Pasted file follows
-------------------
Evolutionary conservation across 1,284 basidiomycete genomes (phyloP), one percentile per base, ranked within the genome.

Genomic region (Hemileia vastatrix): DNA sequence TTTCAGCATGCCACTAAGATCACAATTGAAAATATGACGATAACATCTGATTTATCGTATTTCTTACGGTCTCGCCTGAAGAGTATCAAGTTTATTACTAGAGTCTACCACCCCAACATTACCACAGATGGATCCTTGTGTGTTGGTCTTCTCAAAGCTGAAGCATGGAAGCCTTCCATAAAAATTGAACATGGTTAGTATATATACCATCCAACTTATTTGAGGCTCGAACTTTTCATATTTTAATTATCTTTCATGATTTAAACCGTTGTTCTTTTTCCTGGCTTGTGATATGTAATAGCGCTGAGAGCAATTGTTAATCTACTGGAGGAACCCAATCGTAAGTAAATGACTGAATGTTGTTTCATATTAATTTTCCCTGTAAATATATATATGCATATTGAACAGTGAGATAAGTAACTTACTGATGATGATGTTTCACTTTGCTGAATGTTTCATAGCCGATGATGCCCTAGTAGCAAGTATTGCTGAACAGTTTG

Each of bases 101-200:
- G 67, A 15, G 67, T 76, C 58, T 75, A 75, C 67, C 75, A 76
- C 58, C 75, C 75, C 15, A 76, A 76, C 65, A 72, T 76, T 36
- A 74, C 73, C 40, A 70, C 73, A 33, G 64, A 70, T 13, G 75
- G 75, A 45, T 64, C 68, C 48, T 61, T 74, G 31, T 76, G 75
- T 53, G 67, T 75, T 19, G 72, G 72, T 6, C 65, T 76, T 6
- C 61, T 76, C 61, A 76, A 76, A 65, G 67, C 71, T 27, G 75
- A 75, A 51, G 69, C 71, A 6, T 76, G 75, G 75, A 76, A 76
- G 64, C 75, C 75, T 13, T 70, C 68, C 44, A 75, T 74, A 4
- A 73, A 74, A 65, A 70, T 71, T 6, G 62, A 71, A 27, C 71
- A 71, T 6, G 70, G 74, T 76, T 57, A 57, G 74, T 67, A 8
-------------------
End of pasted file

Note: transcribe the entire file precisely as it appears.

Evolutionary conservation across 1,284 basidiomycete genomes (phyloP), one percentile per base, ranked within the genome.

Genomic region (Hemileia vastatrix): DNA sequence TTTCAGCATGCCACTAAGATCACAATTGAAAATATGACGATAACATCTGATTTATCGTATTTCTTACGGTCTCGCCTGAAGAGTATCAAGTTTATTACTAGAGTCTACCACCCCAACATTACCACAGATGGATCCTTGTGTGTTGGTCTTCTCAAAGCTGAAGCATGGAAGCCTTCCATAAAAATTGAACATGGTTAGTATATATACCATCCAACTTATTTGAGGCTCGAACTTTTCATATTTTAATTATCTTTCATGATTTAAACCGTTGTTCTTTTTCCTGGCTTGTGATATGTAATAGCGCTGAGAGCAATTGTTAATCTACTGGAGGAACCCAATCGTAAGTAAATGACTGAATGTTGTTTCATATTAATTTTCCCTGTAAATATATATATGCATATTGAACAGTGAGATAAGTAACTTACTGATGATGATGTTTCACTTTGCTGAATGTTTCATAGCCGATGATGCCCTAGTAGCAAGTATTGCTGAACAGTTTG

Each of bases 101-200:
- G 67, A 15, G 67, T 76, C 58, T 75, A 75, C 67, C 75, A 76
- C 58, C 75, C 75, C 15, A 76, A 76, C 65, A 72, T 76, T 36
- A 74, C 73, C 40, A 70, C 73, A 33, G 64, A 70, T 13, G 75
- G 75, A 45, T 64, C 68, C 48, T 61, T 74, G 31, T 76, G 75
- T 53, G 67, T 75, T 19, G 72, G 72, T 6, C 65, T 76, T 6
- C 61, T 76, C 61, A 76, A 76, A 65, G 67, C 71, T 27, G 75
- A 75, A 51, G 69, C 71, A 6, T 76, G 75, G 75, A 76, A 76
- G 64, C 75, C 75, T 13, T 70, C 68, C 44, A 75, T 74, A 4
- A 73, A 74, A 65, A 70, T 71, T 6, G 62, A 71, A 27, C 71
- A 71, T 6, G 70, G 74, T 76, T 57, A 57, G 74, T 67, A 8